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News | Feb. 18, 2021

Shaw talks USSPACECOM’s critical role, enhancing partnership with NASA

By U.S. Space Command Public Affairs Office

U.S. Space Force Lt. Gen. John Shaw discussed how the creation of U.S. Space Command — the Department of Defense’s newest combatant command  — demonstrates the critical importance America places on space during a virtual Washington Space Business Roundtable on Feb. 17.

Shaw, who serves as USSPACECOM’s deputy commander, referenced the Commander’s Strategic Vision, which outlines how the organization will achieve and maintain space superiority. U.S. Army Gen. James Dickinson, USSPACECOM commander, released the document earlier this month.

Shaw addressed what he called continuing confusion between USSPACECOM and U.S. Space Force in the mainstream press, explaining today’s combatant command structure. USSPACECOM is one of 11 combatant commands within the DoD.

“And the purpose of a combatant command is to actually conduct war fighting,” Shaw said, “and they're called joint commands because all services contribute capabilities and warfighters to those commands for the actual conduct of those operations.”

That is in contrast to the DoD’s services — Army, Navy, Marines, Air Force, Coast Guard and Space Force — whose purpose is to bring people in and train them and to develop capability that is then presented to combatant commanders by all the services for actual warfighting operations, Shaw said.

Until August 2019, the space domain was under the purview of U.S. Strategic Command. The DoD saw a need to have a combatant command focused solely on the mission of protecting and defending space assets.

“It's because we are now threatened in the space domain in ways that we were not in years past,” Shaw said. “We could rely on, in years past, for space to be a benign domain where we could operate our space capabilities relatively free from threat.”

Space threats escalated in 2007 when China conducted an anti-satellite missile test that produced thousands of pieces of debris, most of which are still littering low earth orbit, Shaw said. The U.S., with efforts led by the 18th Space Control Squadron at Vandenberg Air Force Base, California, continues to track that debris, which represents a navigational hazard to orbiting satellites and the International Space Station.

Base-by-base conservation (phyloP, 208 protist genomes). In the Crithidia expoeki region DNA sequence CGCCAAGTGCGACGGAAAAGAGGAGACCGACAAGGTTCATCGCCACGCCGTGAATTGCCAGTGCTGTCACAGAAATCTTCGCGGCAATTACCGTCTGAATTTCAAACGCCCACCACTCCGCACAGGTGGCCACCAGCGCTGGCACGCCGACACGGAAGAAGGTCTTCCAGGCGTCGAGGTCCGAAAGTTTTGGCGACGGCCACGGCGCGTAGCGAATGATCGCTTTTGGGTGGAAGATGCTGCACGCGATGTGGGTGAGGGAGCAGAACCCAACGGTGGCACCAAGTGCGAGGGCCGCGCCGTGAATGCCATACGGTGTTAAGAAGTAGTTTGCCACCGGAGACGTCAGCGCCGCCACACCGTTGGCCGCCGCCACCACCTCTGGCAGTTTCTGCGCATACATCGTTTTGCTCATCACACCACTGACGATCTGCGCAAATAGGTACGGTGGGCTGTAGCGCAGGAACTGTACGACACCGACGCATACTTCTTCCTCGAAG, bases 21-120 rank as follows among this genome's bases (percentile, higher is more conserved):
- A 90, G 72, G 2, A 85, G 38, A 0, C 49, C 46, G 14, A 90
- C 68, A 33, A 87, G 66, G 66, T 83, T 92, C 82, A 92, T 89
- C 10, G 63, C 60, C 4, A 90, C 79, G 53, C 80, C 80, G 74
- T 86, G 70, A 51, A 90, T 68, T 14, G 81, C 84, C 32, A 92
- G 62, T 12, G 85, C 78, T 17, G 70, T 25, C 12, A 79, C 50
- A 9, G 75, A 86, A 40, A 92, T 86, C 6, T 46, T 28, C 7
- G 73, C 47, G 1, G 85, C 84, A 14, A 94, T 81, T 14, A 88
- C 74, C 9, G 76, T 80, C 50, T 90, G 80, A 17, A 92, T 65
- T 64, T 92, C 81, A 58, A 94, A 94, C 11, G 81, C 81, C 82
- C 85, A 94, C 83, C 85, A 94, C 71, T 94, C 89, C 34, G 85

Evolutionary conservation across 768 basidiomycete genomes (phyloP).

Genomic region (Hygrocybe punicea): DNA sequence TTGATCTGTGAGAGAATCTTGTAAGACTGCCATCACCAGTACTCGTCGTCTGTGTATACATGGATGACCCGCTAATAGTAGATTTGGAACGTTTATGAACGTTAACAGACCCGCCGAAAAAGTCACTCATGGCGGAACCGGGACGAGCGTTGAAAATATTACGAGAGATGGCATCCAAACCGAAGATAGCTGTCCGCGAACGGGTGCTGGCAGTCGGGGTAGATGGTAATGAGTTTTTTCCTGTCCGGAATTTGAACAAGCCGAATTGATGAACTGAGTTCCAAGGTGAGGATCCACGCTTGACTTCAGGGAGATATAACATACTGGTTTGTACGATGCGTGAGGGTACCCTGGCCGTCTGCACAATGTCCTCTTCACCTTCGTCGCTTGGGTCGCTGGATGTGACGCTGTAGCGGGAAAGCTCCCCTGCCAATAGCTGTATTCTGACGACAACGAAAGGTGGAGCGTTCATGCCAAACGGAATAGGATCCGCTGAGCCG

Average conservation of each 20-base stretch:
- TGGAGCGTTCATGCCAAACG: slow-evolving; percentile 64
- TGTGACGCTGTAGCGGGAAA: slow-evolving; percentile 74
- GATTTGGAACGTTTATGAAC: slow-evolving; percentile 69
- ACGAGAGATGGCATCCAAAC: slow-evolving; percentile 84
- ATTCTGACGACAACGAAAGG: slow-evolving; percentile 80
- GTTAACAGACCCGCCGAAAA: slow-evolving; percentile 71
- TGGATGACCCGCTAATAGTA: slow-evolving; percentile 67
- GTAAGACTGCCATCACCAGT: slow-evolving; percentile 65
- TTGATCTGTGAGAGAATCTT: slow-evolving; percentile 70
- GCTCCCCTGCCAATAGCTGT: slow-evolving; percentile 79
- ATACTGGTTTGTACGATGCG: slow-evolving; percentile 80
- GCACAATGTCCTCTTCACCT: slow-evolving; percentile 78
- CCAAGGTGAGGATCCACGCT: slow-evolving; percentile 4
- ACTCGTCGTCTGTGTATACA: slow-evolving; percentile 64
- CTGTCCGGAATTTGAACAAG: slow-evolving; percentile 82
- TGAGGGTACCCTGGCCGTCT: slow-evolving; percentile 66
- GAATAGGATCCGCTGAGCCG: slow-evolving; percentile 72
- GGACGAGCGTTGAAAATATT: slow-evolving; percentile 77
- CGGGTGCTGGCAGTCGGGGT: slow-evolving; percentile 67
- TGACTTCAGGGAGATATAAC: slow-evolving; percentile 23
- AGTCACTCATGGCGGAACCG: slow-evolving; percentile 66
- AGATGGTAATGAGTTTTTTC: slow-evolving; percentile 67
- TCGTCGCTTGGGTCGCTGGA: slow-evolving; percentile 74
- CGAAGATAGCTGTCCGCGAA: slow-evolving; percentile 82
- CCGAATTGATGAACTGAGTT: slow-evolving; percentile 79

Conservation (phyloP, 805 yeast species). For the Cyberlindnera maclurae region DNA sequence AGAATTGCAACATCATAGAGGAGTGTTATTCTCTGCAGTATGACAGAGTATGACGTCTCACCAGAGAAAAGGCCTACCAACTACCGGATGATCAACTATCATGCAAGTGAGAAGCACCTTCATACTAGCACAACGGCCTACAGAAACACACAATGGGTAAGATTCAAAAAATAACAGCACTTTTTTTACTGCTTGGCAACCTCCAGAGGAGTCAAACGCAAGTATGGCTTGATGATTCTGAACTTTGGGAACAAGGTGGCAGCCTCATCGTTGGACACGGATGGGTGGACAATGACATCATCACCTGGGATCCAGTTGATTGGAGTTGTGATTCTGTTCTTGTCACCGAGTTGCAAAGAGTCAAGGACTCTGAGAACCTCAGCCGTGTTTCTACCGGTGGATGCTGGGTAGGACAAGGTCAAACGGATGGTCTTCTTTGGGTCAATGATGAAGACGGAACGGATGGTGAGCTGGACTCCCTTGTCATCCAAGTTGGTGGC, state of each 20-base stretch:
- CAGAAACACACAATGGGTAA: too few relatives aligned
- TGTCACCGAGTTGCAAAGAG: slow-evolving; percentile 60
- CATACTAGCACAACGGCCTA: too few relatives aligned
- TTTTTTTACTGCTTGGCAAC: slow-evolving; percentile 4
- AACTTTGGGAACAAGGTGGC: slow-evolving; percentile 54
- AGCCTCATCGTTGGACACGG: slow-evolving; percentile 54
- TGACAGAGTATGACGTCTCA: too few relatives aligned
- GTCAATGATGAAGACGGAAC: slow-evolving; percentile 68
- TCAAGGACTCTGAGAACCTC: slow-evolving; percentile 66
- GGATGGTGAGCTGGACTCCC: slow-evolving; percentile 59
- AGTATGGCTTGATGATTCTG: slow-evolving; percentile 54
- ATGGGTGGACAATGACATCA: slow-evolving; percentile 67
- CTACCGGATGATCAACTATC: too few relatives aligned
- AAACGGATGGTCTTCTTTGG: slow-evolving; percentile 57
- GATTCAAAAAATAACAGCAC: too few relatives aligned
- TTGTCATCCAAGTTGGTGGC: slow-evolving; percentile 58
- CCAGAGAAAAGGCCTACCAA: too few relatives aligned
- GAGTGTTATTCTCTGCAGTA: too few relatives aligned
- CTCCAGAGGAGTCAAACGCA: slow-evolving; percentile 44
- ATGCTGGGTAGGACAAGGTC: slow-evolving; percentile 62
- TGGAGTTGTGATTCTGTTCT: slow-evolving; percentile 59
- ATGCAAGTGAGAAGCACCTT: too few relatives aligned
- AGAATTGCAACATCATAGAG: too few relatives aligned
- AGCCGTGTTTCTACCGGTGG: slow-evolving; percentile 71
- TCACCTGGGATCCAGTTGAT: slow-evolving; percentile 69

Speaking on the issue, Shaw said USSPACECOM has improved its ability to track space debris and active space objects, “which are increasing also almost at an exponential rate now in the space domain.”

China continues “to beat the drum” and produce kinetic kill vehicles, ground based lasers and more.

“And so clearly they continued to enhance their capabilities to deprive us of our use of our space capabilities in a potential crisis or conflict, and Russia has been doing the same,” Shaw added.

These weapons have the potential to disrupt or destroy the U.S.’ and its allies’ capabilities in low Earth orbit. With these perspectives in mind, USSPACECOM’s mission comes in what Shaw said was two large pieces:

“We need to continue to provide space capabilities to joint warfighters and to the other combatant commands around the globe,” he said, “but now we also need to protect and defend our capabilities in space, and it's really a two part overarching mission set that we have.”

The general also discussed one of Dickinson’s key tasks, which is strengthening alliances and attracting new partners.

USSPACECOM works with allies and partners throughout the organization at places like the Combined Forces Space Component Command and a multinational space collaboration center at Vandenberg.

“We have ally presence, and … that will only grow over time,” Shaw said. “It's something that the United States does well and it's something that we've always relied on when it comes to national security and international security efforts.”

Shaw went on to say it is not just USSPACECOM’s international partnerships that are critical to mission success, interagency partnerships are also essential. The DoD and NASA have partnered since the beginning of human exploration, whether it was recovery of astronauts or tracking of space objects and debris that pose threats to the International Space Station and the astronauts who live in it.

“We've been teammates all along, and I expect that relationship will continue,” Shaw said.

Shaw added there was a good chance USSPACECOM would soon seek an updated formal agreement with NASA. Space Force and NASA signed a memo of understanding in September to “affirm a strong interest in continuing their longstanding partnership for mutually beneficial collaborative activities in furtherance of space exploration, scientific discovery and security.” This is in addition to USSPACECOM’s partnership with NASA through the Human Spaceflight Support Office.

Whilst the Space Force-NASA agreement focused on capabilities and technology, USSPACECOM would likely seek a partnership centered on operations, Shaw said.

USSPACECOM and NASA have mutual interests in space domain awareness and natural hazards and the two agencies can leverage capabilities to understand what's going on in the space domain and identify potential natural threats to the planet.

“And absolutely I think we want to partner on planetary defense,” he said.